It’s safe to say I completely fell in love with Vienna. Not only is it beautiful, but it has such a rich arts and musical presence that is around every corner. Being able to participate in so many cultural activities and go to so many performances was such a delightful and immersive experience that I won’t be forgetting anytime soon. I also must thank the foundation for supporting me financially, allowing me to enjoy the city and all it had to offer without worrying about financial burdens.

Overall, I feel like I grew as an artist and a person during my week in Vienna. I left feeling motivated– I know I have a lot of work to do, but this trip and everyone involved gave me tools and encouragement to do that work and continue to pursue this career.“

Where in the World Is Kristin Lewis…?

An interview with Amerie Jones

Kristin Lewis is not only the Founder and Board President of the Kristin Lewis Foundation, but she is also a world-renowned opera singer, who continues to travel around the world. Ms. Lewis credits a lot of her travel to performing the title role in the opera Aïda, one of Giuseppe Verdi’s most beloved operas.Ms. Lewis is jet setting this summer in Verona, Italy. Let’s get the scoop on what she has been up to!

Amerie: It’s been really hard trying to pin you down to get this interview done. You must be really busy. How’s Italy?

Kristin: Yes, I’ve been extremely busy, balancing performance life with foundation work. It’s all very exciting! Italy…well what can I say? The country – its culture, history, food and people – is beautiful. It is also very hot here…very similar to…Arkansas’ summer heat! (giggle) Interestingly, the people of Verona, similar to Arkansans, seem to take it all in stride and do what’s needed to get through the summer heat.

Amerie: Well, I pray to get through the heat in Arkansas.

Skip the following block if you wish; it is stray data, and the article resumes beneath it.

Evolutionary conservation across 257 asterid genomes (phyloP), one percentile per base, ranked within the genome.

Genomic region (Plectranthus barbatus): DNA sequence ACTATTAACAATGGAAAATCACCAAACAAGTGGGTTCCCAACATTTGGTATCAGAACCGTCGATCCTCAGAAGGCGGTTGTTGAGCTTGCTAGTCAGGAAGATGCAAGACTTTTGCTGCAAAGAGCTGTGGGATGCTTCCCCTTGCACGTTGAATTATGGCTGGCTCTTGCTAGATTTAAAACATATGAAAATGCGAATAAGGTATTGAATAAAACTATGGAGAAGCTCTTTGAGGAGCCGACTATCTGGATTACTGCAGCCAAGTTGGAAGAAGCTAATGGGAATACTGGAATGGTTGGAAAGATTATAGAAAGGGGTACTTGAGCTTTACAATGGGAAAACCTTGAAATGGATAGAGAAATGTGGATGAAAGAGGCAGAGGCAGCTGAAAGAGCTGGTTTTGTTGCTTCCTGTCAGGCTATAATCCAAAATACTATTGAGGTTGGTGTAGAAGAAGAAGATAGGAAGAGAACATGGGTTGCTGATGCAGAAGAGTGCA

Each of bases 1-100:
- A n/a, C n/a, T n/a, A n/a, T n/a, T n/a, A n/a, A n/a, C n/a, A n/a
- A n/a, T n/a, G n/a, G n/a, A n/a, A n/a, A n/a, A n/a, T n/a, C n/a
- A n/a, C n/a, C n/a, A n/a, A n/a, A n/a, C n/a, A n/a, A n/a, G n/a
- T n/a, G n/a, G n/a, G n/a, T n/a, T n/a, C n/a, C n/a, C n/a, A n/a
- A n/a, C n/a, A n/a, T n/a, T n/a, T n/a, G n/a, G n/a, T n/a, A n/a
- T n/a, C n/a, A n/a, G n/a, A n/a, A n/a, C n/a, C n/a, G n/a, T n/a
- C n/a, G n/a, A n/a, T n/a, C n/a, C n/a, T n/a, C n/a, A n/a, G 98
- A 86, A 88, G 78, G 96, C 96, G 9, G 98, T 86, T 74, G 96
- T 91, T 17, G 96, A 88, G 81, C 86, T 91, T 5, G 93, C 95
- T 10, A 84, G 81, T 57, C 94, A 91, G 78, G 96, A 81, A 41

Kristin: (laugh) Prayer is always good. And air conditioning is one of God’s special gifts to the world.

Amerie: (giggle) True. True. So, what’s going on in Verona, Italy these days that have you so busy?

Kristin: I am performing in the Arena di Verona Opera Festival. One of the interesting literary points about this city is that it is the setting of two Shakespeare plays. One of these plays, in particular, is the familiar and tragic love story of Romeo and Juliet. Legend says that the feud between the families of these star-crossed lovers, the Capulets and Montagues, is based upon an actual rivalry between the Capuleti and Montecchi families of Verona in the 14th century. Both family homes still exist in the center of the city. It is plausible that there could have actually been a love story amidst the conflict of these families.

I’ve visited Juliet’s house several times over the years. My first impression was one of slight disappointment because the house was not reminiscent of what has been presented in Hollywood movies. For example, Juliet’s home, depicted in films like “Shakespeare in Love” and television series like Shonda Rhymes’ “Still Star-Crossed,” illustrate the Capulet’s home as a grand palace. The actual home is far less ostentatious; yet, one can instantly feel the romanticism and mystery that linger when viewing it.

Amerie: OK, now that you’ve given us some historical trivia about Verona, tell us more about the Summer Opera Festival in which you’re performing.

Kristin: Well, before I do that, I have to tell you a little history about the actual structure where the Festival performances will take place. First of all it is a distinct privilege to perform in an outdoor arena that was built in 30 AD and originally seated 30,000 people. The arena was devastated by an earthquake in 1117, which destroyed its outer limestone facade; yet, the inner structure is still sound to this day. The Arena di Verona, which now comfortably seats 22,000, is the third largest existing arena in Italy, following Rome and Capua.